The cash shortage in Nigeria is the result of the central bank’s decision to replace outdated currency with larger denominations in response to inflation. Although developing nations were among the first to identify the value of a CBDC, the concept has yet to be implemented in most regions.
In addition to the local political climate and other macroeconomic variables, the current cash crunch results from the contemporary financial climate. The redesigned naira has unquestionably worsened the current economic crisis and increased pressure on the unbanked.
Nigerians are experiencing record-high inflation of 21% and a shortage of the recently redesigned naira.
Nigeria’s circulating cash supply has decreased from 3.2 trillion nairas to 1 trillion nairas as a result of demonetization. To offset this drop, Nigeria has issued approximately 10 billion eNaira.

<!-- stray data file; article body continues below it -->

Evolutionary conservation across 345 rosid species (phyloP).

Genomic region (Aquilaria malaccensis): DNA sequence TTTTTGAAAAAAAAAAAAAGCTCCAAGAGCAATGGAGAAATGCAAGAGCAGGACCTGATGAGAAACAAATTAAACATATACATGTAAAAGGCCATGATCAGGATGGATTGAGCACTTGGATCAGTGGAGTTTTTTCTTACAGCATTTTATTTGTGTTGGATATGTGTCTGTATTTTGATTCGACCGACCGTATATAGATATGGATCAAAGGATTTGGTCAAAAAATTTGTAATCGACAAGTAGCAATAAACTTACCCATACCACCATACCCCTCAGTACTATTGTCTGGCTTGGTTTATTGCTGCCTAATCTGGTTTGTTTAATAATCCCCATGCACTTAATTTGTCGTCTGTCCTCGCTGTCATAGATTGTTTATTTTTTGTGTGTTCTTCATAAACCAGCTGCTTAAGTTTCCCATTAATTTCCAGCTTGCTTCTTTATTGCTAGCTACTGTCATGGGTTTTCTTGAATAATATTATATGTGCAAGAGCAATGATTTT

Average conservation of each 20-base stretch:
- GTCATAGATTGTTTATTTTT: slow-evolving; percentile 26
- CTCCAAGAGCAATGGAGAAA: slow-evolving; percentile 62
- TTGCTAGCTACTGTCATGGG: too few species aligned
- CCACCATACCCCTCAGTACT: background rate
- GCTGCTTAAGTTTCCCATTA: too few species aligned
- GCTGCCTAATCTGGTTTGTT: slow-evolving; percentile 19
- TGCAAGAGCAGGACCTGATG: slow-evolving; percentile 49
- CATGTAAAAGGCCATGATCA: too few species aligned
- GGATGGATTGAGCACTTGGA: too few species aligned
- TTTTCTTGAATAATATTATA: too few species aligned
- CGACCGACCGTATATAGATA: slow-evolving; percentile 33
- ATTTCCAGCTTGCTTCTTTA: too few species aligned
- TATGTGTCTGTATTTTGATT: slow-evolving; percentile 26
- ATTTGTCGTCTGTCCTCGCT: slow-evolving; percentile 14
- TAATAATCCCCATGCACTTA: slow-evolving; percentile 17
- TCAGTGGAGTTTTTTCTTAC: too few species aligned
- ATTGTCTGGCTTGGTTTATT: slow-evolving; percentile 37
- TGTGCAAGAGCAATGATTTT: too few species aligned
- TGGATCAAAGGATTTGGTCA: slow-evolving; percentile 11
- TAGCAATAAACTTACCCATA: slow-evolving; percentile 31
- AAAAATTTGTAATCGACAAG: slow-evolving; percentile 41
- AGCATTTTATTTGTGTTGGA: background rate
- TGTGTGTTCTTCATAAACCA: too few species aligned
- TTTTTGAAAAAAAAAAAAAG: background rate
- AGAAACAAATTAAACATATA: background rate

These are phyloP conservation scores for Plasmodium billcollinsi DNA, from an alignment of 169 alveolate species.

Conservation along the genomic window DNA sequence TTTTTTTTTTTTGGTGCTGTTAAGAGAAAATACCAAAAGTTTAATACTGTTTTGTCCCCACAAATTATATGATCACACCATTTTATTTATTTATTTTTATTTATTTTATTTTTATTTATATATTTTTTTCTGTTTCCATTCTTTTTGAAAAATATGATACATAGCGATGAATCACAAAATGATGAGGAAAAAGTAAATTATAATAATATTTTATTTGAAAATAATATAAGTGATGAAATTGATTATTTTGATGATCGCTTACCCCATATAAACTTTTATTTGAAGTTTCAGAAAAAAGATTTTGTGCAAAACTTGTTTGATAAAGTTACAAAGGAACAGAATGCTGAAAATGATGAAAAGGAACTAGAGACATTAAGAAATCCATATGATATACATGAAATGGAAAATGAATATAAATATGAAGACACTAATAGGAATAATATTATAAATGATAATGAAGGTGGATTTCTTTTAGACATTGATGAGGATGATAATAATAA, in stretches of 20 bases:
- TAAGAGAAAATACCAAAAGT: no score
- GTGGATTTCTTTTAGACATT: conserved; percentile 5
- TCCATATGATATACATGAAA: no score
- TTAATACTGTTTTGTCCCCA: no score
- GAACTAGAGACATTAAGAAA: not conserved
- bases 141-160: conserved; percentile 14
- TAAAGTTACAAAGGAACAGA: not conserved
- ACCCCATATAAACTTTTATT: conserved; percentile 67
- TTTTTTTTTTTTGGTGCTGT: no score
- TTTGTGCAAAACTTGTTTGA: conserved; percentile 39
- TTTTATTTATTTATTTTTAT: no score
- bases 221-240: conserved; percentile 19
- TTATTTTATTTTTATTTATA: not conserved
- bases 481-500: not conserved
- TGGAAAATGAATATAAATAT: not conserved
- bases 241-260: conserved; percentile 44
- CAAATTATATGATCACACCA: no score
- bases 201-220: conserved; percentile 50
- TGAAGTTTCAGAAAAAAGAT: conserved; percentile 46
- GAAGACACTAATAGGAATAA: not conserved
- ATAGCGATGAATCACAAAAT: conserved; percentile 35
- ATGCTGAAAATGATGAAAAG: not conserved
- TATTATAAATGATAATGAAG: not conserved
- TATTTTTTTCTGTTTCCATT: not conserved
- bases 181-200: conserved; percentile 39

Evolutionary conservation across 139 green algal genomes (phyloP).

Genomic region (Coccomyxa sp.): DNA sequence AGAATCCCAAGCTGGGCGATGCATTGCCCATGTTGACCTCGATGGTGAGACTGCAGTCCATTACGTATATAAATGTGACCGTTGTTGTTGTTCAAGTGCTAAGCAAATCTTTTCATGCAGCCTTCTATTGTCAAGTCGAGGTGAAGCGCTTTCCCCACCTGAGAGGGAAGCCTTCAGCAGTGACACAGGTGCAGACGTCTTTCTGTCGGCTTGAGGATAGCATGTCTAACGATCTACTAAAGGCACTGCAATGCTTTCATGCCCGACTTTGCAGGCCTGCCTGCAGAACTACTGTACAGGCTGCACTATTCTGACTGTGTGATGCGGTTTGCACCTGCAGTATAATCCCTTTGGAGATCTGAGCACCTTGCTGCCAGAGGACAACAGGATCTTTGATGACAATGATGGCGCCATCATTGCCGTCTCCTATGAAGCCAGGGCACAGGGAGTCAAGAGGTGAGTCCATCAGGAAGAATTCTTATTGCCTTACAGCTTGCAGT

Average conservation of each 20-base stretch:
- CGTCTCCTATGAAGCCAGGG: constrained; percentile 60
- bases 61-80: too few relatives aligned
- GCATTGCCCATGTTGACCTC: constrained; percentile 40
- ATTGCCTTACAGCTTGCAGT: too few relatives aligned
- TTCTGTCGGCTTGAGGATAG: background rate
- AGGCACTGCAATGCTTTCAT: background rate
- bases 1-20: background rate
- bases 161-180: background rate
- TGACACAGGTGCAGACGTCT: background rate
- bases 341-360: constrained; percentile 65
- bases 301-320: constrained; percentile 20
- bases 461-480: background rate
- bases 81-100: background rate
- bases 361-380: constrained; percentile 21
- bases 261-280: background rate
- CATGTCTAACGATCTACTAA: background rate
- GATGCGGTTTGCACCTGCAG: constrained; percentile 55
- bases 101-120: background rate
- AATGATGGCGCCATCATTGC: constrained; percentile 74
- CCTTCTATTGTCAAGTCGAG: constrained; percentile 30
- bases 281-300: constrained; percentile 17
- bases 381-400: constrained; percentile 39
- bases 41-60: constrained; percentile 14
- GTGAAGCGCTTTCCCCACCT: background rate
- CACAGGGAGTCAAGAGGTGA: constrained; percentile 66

Moreover, eNaira rewards in government efforts and social programs encourage CBDC adoption.
CBDCs: A Lifeline For Cash-Strapped Economies?
According to a Bloomberg report, the scarcity of physical currency has compelled Nigerians to adopt the eNaira. In a country where 90% of transactions are conducted in cash, the value of eNaira transactions has increased by 63% to 22 billion nairas.
The Central Bank governor, Godwin Emefiele, stated that the number of CBDC wallets has increased by more than 12 times since October 2022.
Emefiele asserted that eNaira had become the preferred electronic payment method for promoting financial inclusion and implementing social welfare initiatives.
CBDCs claim to offer a means for developing nations to overcome the obstacles posed by the fiat economy. According to the Atlantic Council, only 11 countries have so far established their own CBDCs. Nigeria is the largest nation with an operational CBDC; the rest are small Caribbean island nations.